Today we’d like to introduce you to Janet Klein.
Janet, can you briefly walk us through your story – how you started and how you got to where you are today.
I grew up east of Los Angeles in the Inland Empire in San Bernardino, California. I’ve always said it was a good place to be an escapist. Our house was perched in the foothills, alongside the San Andreas fault and below the Arrowhead peak.
The town had a modern drabness to it, but as a kid, I’d imagine knocking down everything built past 1950s. (I still do this mental demolition wherever I go for my personal amusement today). When I was growing up, you could see and smell the Cooley Ranch (circa 1850s) as you entered the town, you’d notice the natural etching of the Arrowhead on the mountain, the beautiful Harris Company, (a local department store built in the 1920s with black marble and metal filigree), the remains of the early 1900s California dream was all there… the exquisite houses of the orange growers in Redlands, the last of the groves, the old train station, the rows of palms and eucalyptus that would lead to the craftsman bungalow neighborhoods.
I was endlessly attracted to old places and artifacts and I think I formulated an aesthetic sensibility then that I still carry with me today. In my mind, something is truly beautiful when it holds up to the test of time, ie, “how will this look in 100 years and always looking out for the lasting evidence of what was here 100 years ago”. The love for the layers of history and human presence drives me to do things that feel “right to me in a deep way”.
I was close to my grandparents & great aunts knew my paternal great-grandmother from Poland and maternal great-grandfather from Austria, loved their photographs, their favorite foods, the things around them, their tastes. I got hooked on their hand-me-downs and cherished the sentimental connections of handheld objects, garments and hand-made things. My parents were both teachers by day and had side vocations collaborating on making animated films, teaching the history of animation, and my dad was a painter and a classical music enthusiast.
When I came to LA for college in the 1980s, I gravitated to the Fairfax neighborhood, lived in some great old Spanish style apartments in West Hollywood and the Wilshire district. I loved the Russian & Jewish specialty shops, sought out all the haunts of the old folks… hung out at the Fairfax farmers market, Nickodell, Musso & Frank and the Silent Movie Theater, soaked up the vibe, surrounded myself with interesting characters.
At UCLA, I straddled the fence between art and design departments, studied graphic design, was interested in textile and fashion design, painting, drawing and art history.
It began to dawn on me that I had a love for books, printing, fine art & graphic design AND that also I had an inborn ham bone streak, so I set out to balance the concept of being in the working world and finding ways to express myself out loud.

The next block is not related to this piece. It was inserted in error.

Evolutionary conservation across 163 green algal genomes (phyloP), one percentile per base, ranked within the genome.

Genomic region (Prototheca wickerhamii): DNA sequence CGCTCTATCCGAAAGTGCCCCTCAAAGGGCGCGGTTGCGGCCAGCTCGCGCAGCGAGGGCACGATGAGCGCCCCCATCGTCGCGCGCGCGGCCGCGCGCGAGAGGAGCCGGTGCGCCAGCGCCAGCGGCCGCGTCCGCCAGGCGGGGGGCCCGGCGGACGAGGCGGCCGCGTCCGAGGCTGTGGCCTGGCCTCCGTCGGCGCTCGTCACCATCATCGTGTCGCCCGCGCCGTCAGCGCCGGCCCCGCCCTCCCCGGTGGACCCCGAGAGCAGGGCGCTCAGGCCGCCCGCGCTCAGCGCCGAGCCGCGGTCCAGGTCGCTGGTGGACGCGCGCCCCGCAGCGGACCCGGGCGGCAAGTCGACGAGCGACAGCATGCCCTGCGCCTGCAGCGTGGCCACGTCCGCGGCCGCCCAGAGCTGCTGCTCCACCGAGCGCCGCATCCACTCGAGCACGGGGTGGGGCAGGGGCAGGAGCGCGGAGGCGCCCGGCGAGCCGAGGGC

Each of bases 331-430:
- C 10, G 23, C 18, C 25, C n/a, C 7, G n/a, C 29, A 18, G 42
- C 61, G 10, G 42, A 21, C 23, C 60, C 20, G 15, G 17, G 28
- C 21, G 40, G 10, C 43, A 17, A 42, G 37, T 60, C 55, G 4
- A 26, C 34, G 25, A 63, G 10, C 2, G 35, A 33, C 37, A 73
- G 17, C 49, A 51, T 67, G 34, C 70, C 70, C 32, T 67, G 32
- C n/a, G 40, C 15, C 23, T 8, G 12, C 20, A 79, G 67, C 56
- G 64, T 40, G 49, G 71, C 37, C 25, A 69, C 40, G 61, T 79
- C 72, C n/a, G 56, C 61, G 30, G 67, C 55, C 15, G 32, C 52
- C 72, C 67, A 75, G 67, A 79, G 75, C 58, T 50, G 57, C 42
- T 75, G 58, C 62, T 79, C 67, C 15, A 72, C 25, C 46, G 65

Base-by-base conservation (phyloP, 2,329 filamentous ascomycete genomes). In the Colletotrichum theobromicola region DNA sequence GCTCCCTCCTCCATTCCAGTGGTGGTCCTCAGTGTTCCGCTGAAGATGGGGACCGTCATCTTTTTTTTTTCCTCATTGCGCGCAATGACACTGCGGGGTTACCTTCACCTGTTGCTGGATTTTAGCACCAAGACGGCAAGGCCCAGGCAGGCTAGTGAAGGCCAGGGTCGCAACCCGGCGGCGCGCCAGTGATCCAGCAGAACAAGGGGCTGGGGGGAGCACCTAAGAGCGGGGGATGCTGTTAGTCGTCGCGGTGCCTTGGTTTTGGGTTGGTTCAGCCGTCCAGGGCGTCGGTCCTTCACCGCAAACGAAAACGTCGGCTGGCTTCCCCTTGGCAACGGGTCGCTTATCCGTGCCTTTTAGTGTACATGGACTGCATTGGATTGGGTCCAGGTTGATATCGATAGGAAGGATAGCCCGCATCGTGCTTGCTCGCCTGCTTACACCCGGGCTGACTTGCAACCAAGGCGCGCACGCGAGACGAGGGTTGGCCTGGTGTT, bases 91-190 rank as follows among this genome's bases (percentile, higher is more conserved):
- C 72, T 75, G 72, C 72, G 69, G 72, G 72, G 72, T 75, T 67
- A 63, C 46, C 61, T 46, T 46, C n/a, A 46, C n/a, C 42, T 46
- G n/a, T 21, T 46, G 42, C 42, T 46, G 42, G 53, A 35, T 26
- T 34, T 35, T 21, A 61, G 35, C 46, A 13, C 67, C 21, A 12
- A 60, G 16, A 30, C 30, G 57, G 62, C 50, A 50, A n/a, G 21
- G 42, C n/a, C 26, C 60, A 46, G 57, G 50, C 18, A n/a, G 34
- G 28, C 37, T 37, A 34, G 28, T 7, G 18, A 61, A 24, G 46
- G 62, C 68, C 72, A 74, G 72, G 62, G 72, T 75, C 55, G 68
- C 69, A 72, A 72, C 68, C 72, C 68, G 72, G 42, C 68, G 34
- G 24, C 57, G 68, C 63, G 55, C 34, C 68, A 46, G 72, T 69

I got a job at the LA Institute for Contemporary Art and worked on the LAICA Journal magazine. The staff was small, so I got to do everything from taking photos to layout, selling ads and going to the printing company for presschecks. At the same time, I did some performance art and poetry writing & recitation. I was also spending a lot of time in the UCLA music library and corresponding with 78 rpm record collectors. I found early 20th-century jazz, rural, vaudeville & theater music that knocked me out. In 1994 I took up the ukulele and started to learn a few of my favorite 1920s tunes and work them into my poetry readings.
Ultimately I carved out a duel path for myself: one in the world of design/commercial printing and the other, pursuing my passion in music/performance.
Great, so let’s dig a little deeper into the story – has it been an easy path overall and if not, what were the challenges you’ve had to overcome?
In part, it’s been a process of “bumping off the curb of my discontent” that is, when you identify what you dislike, that can help deflect you toward things that do have meaning for you. In my personal art/music path I’ve felt “like Dorothy on the yellow brick road” that is to say, I’ve met amazing talented, unique special people one by one who have helped make my dreams come true. When I started, there was no “scene” to connect with and finding the musical sources and references before the internet was difficult. That part of the effort was hard but all the more rewarding for the pursuit and for all the wonderful friends, collectors, history buffs, musicians and fan folks who’ve thankfully found us.